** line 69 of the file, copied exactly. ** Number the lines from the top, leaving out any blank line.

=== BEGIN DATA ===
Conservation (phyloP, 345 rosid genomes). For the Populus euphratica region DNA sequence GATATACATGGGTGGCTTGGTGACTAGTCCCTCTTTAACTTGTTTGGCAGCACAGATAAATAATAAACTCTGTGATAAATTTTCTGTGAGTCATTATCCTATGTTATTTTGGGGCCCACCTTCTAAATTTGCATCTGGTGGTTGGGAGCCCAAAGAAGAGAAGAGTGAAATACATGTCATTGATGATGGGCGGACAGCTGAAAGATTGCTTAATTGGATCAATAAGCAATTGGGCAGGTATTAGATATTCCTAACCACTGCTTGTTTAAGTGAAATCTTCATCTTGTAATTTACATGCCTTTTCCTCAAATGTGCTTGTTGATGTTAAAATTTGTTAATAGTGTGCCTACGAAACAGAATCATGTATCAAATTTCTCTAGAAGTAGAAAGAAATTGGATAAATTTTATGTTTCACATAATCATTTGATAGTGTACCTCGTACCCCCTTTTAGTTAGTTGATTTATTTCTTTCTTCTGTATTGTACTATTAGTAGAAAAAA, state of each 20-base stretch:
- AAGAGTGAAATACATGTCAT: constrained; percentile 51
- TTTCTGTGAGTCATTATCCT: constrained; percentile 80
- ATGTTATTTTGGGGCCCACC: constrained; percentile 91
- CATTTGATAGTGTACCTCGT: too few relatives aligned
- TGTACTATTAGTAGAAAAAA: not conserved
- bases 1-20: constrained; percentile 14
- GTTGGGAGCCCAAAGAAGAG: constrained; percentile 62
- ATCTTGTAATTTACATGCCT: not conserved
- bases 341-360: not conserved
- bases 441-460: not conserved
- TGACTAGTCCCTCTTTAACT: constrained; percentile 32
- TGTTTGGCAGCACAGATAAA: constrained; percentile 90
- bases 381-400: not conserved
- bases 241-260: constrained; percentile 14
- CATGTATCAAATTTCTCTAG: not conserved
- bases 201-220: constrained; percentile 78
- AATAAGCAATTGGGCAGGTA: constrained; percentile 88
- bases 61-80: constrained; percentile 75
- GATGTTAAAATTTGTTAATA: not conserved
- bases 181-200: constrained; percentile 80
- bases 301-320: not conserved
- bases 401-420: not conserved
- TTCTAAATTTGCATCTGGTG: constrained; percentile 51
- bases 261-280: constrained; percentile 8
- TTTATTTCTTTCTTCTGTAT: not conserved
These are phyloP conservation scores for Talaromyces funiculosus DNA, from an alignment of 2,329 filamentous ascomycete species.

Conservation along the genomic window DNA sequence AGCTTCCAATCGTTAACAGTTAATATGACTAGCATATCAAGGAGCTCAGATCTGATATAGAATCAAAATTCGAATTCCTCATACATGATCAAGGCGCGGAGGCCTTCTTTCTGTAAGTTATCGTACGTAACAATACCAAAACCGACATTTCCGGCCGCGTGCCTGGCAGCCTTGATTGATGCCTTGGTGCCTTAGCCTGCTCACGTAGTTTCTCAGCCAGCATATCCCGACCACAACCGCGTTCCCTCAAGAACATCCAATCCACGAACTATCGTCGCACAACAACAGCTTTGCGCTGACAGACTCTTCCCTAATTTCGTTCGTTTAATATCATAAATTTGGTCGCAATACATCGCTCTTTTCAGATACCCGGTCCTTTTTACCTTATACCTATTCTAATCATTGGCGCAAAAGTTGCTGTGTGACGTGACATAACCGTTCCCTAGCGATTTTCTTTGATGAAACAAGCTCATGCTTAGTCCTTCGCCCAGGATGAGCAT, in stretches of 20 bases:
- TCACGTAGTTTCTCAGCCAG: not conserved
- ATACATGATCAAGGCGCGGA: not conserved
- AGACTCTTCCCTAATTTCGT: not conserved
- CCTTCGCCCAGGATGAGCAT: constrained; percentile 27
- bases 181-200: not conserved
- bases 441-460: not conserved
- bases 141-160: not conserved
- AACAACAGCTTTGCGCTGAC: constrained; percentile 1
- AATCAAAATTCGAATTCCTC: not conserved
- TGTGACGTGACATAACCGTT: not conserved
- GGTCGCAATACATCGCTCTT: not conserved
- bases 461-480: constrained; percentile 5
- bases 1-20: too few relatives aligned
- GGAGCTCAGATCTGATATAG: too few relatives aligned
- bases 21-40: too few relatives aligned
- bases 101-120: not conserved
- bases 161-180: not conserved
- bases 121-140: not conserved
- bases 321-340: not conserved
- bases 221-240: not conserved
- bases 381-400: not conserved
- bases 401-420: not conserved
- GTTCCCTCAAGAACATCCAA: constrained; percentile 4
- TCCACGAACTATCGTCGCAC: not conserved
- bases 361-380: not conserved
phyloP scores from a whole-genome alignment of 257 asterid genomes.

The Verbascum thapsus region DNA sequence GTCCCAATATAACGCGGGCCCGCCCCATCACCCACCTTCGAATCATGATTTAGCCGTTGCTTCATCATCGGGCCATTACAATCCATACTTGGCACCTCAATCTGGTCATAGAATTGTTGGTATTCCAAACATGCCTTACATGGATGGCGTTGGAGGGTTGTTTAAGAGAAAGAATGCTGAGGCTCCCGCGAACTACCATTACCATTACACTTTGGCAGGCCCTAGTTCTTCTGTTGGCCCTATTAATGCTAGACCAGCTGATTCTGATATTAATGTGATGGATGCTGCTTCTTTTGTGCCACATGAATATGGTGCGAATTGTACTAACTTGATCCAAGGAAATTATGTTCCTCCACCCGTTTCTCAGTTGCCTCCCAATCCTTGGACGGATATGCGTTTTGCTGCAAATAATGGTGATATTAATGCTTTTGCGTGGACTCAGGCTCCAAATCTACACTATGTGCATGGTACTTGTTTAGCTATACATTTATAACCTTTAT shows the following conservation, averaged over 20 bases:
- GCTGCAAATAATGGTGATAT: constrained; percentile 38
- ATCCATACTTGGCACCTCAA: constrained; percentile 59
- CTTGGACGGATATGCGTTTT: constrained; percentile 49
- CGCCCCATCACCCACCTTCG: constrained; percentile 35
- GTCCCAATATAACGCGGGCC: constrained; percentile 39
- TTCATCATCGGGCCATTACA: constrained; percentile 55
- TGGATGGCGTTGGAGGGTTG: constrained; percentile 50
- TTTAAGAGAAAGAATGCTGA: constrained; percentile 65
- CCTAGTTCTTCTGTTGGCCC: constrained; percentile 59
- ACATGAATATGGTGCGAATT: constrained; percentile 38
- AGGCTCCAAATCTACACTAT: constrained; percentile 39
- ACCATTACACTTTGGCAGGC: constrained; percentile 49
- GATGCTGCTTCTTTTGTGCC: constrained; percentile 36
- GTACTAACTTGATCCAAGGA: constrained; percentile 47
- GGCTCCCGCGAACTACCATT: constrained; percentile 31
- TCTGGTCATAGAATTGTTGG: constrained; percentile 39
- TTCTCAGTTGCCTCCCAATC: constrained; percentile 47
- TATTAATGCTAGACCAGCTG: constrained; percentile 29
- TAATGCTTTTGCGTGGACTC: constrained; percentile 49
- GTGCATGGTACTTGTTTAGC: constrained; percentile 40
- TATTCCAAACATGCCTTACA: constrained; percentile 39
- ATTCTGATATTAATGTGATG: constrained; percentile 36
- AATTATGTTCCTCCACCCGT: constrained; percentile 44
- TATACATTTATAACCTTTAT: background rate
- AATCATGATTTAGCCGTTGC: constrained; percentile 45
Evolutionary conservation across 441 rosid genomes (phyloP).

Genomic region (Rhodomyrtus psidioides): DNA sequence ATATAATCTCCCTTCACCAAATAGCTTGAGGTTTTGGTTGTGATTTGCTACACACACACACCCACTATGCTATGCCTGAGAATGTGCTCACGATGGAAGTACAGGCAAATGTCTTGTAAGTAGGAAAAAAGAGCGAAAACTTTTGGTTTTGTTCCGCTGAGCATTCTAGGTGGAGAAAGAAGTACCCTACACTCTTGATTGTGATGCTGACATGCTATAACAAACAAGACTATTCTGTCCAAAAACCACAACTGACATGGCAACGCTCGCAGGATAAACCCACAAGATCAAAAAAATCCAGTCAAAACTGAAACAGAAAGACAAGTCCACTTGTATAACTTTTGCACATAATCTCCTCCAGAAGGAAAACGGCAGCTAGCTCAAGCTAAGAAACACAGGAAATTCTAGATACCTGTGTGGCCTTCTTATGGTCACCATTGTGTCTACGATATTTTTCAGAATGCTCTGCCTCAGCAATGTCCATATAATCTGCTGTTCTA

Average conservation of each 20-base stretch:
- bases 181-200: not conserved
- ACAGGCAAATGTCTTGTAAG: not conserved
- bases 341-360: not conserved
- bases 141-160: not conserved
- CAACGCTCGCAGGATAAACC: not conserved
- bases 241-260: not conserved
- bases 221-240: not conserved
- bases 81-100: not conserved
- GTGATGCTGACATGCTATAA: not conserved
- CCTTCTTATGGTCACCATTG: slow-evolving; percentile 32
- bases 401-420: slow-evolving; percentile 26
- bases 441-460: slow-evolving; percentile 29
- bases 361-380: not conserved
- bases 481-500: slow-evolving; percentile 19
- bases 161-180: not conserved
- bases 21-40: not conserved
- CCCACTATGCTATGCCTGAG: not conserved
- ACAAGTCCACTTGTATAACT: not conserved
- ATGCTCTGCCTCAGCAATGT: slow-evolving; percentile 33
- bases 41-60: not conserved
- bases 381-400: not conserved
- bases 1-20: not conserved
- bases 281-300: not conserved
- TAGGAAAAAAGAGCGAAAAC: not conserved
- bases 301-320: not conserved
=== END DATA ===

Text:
- GTACTAACTTGATCCAAGGA: constrained; percentile 47